Strength in numbers lets the dragons torch the rest

One of the blessings, or curses depending on what way you’re looking at it, of being liable to watch nearly any sport on the planet is that there’s very seldom a shortage of something to occupy the mind with.

Be that as it may, I would always be a great believer in ‘A place for everything and everything in its place’. Thus, watching the likes of basketball and darts during the bright summer evenings just doesn’t sit right. But yes, both have been on the menu to aid negotiating days on a few occasions lately.

In terms of the latter, darts at this time of year can only mean the World Cup. For those who cannot accept that affairs of the oche are a sport at all, the fact that there’s a World Cup for tungsten throwing must be an abomination.

With or without whipped cream, even they must surely have had to indulge in a wedge of humble pie when realising how vast the event has become, if the best gauge of all is the number of nations taking part in it.

Admittedly, however, that’s no guarantee that the usual suspects won’t end up harvesting the gold at the business end of affairs. What it absoultely doess guarantee though, is that talented throwers that too often don’t get the highlighting they deserve get a shot at showing the masses what they can do.

On that score, the French definitely took top billing and, while the host nation’s (Germany) duo could hardly be described as newcomers, both Gabriel Clemens and Martin Schindler played to a level not previously seen before eventually bowing out. Albeit after stunning the English duo of World Champion Michael Smith and the enigma that is Rob Cross before they did.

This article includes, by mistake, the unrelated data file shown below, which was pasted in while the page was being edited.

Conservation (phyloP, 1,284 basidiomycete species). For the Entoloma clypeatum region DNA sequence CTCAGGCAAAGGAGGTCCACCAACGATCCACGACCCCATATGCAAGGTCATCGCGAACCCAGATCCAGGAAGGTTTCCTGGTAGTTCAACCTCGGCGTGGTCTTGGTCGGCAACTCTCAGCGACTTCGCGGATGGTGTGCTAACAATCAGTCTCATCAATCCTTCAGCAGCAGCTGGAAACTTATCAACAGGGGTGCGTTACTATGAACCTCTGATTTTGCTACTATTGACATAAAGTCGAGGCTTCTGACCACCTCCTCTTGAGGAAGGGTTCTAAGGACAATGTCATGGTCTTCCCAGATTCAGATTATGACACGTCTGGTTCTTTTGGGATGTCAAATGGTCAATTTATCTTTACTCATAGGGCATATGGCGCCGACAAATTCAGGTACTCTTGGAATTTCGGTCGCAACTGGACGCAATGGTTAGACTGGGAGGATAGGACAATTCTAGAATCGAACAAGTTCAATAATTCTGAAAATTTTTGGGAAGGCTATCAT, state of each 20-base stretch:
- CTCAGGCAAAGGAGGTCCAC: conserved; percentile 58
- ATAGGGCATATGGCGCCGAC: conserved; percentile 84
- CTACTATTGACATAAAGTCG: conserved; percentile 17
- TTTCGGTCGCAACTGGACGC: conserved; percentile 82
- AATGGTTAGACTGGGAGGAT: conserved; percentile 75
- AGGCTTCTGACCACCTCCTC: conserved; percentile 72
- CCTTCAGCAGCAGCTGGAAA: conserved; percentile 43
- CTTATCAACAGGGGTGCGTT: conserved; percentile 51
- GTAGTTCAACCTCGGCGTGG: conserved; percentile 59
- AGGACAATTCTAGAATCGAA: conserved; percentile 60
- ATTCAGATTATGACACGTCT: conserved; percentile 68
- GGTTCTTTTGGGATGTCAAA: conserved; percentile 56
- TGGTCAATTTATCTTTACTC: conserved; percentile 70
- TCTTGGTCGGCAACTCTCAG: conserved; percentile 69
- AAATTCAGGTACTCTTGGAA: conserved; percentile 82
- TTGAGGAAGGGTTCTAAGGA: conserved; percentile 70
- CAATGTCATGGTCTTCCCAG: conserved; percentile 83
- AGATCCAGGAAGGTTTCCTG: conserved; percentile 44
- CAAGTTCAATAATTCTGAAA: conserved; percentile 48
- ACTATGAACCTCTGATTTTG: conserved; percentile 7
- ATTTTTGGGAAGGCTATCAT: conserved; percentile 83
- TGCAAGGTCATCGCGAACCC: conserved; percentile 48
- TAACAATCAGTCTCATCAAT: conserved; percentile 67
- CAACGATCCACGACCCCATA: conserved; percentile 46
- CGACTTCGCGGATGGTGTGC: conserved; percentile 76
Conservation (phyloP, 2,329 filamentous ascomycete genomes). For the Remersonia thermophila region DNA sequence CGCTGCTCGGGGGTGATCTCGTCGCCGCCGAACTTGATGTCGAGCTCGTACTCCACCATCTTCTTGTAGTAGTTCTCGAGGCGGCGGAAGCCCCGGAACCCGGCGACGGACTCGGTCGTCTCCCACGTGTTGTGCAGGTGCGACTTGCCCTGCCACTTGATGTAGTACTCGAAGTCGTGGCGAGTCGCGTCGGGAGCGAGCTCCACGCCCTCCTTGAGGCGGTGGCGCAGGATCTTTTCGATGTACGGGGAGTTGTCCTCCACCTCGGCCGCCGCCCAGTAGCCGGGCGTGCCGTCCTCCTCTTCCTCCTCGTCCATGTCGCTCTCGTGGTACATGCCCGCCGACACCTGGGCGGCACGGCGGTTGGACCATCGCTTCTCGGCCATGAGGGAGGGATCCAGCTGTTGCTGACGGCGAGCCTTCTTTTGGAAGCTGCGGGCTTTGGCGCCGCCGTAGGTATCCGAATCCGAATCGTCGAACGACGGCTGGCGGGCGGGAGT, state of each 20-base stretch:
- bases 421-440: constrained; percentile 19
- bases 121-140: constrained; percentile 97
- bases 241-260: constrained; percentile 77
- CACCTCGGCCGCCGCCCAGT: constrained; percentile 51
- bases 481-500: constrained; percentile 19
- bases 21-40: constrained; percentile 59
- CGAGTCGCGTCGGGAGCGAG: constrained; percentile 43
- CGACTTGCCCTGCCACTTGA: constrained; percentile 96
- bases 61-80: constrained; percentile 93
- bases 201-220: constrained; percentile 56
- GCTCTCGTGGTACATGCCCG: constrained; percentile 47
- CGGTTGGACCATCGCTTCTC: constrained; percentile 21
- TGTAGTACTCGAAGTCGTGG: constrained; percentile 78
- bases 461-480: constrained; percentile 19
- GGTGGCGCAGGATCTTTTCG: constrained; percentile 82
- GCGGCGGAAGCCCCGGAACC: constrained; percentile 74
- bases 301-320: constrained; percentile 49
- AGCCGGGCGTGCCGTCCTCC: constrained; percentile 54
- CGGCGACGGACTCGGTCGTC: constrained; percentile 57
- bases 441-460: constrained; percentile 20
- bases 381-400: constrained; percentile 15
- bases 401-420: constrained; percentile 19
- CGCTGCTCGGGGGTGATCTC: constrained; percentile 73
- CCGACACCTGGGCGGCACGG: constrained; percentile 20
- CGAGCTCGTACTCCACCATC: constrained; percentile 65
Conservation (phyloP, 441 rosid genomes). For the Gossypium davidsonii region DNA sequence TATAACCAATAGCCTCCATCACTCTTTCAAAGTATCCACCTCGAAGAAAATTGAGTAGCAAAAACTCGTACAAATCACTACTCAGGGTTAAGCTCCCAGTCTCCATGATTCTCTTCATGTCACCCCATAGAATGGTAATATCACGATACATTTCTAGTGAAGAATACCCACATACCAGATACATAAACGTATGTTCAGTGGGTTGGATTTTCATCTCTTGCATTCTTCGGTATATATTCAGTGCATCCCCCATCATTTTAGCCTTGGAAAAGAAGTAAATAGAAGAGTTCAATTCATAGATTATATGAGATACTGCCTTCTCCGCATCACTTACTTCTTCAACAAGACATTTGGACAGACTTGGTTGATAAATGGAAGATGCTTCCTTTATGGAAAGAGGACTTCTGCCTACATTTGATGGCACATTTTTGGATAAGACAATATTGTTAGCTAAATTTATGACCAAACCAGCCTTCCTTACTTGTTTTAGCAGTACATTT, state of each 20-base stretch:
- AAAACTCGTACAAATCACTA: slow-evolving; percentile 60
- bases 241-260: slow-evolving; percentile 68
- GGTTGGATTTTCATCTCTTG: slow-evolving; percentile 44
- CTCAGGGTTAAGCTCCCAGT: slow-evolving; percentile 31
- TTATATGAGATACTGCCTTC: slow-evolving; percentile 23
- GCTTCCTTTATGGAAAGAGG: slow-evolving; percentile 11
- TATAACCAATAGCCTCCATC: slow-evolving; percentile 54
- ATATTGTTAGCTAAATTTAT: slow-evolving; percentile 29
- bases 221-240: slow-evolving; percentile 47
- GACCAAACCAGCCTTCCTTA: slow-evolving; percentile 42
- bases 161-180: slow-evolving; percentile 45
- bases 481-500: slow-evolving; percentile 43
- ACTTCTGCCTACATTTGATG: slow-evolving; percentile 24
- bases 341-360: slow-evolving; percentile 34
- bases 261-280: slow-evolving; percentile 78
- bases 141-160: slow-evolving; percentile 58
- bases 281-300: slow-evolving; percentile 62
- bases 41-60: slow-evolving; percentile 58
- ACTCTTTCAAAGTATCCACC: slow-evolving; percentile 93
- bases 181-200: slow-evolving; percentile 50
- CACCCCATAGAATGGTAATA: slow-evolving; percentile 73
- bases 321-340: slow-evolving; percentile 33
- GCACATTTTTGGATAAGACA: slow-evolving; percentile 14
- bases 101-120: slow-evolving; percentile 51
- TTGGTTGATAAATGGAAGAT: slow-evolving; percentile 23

Eventually though, it did boil down to the fact there is indeed strength in numbers. In this case, that meant that Gerwyn Price being currently the best player in the game, no matter who he was paired with, they would have a significant advantage over whatever combination stood across from them.

That said, for big chunks of the terrific weekend’s tungsten action, former rugby player Price was doing most of the picking and driving but in fairness to his sidekick Jonny Clayton, The Ferret burrowed his way into the swing of things and actually saved his best display of the entire weekend for the final.

Gerwyn Price and Jonny Clayton lift the World Cup trophy for Wales

Therein they had little to no difficulty in swatting away what was a surprisingly frail resistance from the Scottish combination. I say surprisingly because the tartan-bedecked duo comprised of Peter Wright and Gary Anderson but the paucity of their threat to the lads from the Valleys is sadly reflective of where the two Scots are in the game, comparative to the Welsh.

Granted, there are extenuating circumstances which would mitigate for both ‘Snakebite’ and ‘The Flying Scotsman’ and while there will be plenty, I’m sure, to write their sporting obituaries, if class is in you it never leaves. I wouldn’t write either off yet.

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